Rising temperatures risk SE Asia’s multi-billion dollar cassava industry

April 16, 2012

According to research presented at the Climate Smart Agriculture conference in Bangkok last week, climate change may be causing outbreaks of new, invasive pests that could threaten Southeast Asia's multi-billion dollar cassava industry and the livelihoods of thousands of small farmers.

"Warmer conditions and longer dry seasons linked to climate change could prove to be the perfect catalyst for outbreaks of pests and diseases . . . affecting food crops," said Pramod K Aggarwal, regional program leader for Asia at the Consultative Group on International Agricultural Research (CGIAR).

"The cassava pest situation in Asia is pretty serious as it is. But according to our studies, rising temperatures could make things a whole lot worse," Tony Bellotti, cassava entomologist at the International Centre for Tropical Agriculture, was quoted as saying in the journal Tropical Plant Biology.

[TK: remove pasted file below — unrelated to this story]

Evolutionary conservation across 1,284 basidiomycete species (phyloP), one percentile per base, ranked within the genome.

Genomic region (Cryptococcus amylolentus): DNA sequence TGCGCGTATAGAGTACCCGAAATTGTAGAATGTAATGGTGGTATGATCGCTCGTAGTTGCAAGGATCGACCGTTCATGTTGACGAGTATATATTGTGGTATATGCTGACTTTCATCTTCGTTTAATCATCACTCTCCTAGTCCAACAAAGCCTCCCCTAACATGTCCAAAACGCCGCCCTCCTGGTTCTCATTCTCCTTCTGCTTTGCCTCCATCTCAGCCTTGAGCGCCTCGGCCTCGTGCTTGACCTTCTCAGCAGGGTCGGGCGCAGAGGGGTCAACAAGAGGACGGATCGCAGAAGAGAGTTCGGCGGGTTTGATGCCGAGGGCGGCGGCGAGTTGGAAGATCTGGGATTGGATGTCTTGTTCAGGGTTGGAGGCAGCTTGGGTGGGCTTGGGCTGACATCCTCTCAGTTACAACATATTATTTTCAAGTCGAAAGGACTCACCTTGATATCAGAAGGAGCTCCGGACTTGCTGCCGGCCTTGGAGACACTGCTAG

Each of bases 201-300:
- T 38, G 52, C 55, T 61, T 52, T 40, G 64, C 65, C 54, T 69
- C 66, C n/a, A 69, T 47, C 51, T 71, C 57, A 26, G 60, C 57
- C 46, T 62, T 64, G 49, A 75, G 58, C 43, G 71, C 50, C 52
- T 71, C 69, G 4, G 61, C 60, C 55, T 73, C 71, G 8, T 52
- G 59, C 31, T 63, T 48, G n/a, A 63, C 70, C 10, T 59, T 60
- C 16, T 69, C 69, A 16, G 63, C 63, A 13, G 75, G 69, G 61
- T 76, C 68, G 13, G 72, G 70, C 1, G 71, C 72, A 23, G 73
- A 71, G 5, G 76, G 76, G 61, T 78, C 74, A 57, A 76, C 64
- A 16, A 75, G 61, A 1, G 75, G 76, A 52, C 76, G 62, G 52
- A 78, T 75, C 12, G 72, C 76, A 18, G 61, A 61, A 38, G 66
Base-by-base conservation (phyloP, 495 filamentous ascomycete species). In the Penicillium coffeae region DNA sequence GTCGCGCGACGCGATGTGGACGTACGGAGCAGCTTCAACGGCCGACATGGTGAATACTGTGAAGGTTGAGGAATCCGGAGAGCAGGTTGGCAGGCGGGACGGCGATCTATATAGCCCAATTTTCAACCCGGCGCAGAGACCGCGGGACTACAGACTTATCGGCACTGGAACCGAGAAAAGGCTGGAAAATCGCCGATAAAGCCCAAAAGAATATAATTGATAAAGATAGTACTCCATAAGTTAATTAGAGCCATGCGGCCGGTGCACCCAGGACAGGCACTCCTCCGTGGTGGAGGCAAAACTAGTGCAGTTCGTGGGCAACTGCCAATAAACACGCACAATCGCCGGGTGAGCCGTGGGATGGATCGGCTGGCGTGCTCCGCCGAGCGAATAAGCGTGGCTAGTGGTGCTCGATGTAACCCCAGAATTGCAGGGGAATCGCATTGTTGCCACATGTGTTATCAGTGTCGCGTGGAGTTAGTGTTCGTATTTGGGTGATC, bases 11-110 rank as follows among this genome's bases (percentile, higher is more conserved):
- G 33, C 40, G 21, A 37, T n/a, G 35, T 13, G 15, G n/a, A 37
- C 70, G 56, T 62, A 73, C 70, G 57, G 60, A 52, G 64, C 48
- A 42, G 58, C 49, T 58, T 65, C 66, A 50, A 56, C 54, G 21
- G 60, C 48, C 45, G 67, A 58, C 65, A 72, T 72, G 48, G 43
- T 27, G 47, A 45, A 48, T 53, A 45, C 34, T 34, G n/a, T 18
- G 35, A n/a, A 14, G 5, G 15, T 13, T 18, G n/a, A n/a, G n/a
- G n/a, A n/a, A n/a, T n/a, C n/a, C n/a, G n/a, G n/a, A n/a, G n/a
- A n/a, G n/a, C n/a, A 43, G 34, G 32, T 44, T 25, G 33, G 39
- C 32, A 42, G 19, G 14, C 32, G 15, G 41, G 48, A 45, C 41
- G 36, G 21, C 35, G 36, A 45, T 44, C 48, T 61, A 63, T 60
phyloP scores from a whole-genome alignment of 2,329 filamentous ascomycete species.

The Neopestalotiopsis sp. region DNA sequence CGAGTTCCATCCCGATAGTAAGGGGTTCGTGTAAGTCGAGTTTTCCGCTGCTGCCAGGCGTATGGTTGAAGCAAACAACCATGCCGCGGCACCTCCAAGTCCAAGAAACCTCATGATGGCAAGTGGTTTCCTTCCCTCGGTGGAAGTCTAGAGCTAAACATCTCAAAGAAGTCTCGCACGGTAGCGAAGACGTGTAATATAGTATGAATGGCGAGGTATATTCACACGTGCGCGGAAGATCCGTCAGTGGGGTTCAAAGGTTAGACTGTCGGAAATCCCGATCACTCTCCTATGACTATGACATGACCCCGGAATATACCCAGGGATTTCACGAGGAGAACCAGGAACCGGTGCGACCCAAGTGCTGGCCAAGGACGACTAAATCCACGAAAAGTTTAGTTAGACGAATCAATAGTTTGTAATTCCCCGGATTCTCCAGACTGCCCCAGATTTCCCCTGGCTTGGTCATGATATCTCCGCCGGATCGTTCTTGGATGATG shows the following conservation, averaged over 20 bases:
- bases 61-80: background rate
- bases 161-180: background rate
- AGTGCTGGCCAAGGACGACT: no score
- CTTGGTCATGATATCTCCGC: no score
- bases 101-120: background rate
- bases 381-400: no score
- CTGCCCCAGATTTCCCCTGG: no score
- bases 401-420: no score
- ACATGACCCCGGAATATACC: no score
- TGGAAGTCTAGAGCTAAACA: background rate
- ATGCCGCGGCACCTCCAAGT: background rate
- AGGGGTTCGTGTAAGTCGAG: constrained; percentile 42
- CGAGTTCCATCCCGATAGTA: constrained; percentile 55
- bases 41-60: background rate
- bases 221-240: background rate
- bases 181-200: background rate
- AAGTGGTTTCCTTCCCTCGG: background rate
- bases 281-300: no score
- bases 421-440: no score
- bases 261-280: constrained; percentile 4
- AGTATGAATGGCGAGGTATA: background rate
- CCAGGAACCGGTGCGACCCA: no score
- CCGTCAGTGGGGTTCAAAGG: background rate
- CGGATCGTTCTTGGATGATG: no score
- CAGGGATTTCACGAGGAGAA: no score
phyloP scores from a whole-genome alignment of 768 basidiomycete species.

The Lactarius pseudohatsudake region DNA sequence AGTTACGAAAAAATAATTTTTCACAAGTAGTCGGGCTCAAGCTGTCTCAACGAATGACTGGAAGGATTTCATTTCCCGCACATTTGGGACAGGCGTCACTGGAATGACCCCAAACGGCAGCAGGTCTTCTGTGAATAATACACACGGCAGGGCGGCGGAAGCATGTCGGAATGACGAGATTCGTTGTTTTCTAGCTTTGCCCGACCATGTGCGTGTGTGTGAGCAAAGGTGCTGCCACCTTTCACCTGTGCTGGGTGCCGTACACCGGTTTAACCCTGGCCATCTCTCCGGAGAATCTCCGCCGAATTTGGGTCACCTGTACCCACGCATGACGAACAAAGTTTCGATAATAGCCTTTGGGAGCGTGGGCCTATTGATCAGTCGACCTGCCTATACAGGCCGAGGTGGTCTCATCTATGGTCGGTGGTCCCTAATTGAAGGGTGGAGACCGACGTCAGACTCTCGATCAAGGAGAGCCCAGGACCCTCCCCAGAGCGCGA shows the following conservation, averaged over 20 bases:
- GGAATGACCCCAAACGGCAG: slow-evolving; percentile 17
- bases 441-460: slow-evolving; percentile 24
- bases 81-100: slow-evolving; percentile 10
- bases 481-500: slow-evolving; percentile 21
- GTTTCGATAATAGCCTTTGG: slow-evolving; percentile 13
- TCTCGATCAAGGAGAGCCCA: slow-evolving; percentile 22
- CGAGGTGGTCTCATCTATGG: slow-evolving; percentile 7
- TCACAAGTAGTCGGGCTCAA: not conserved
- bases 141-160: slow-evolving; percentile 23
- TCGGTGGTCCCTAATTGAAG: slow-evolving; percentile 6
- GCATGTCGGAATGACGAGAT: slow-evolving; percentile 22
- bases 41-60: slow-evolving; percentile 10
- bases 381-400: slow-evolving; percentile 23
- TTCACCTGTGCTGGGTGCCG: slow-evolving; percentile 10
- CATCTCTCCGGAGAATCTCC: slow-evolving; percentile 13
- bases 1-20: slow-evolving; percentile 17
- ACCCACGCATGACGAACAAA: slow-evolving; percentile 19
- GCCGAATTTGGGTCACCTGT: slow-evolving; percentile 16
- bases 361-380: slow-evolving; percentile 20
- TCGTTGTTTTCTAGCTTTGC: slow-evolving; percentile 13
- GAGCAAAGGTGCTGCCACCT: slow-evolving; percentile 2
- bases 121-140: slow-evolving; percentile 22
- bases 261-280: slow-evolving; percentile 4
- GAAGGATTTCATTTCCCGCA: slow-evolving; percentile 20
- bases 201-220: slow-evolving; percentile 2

"One outbreak of an invasive species is bad enough, but our results show that climate change could trigger multiple, combined outbreaks across Southeast Asia, southern China and the cassava-growing areas of southern India. It's a serious threat to the hundreds of thousands of smallholder farmers for whom cassava is a lifeline, and their main source of income," added Belloti.

Around five million small producers across Southeast Asia supply cassava to domestic and foreign processing industries, which convert the roots to animal feed and biofuels and also extract starch for use in a wide variety of food and other products.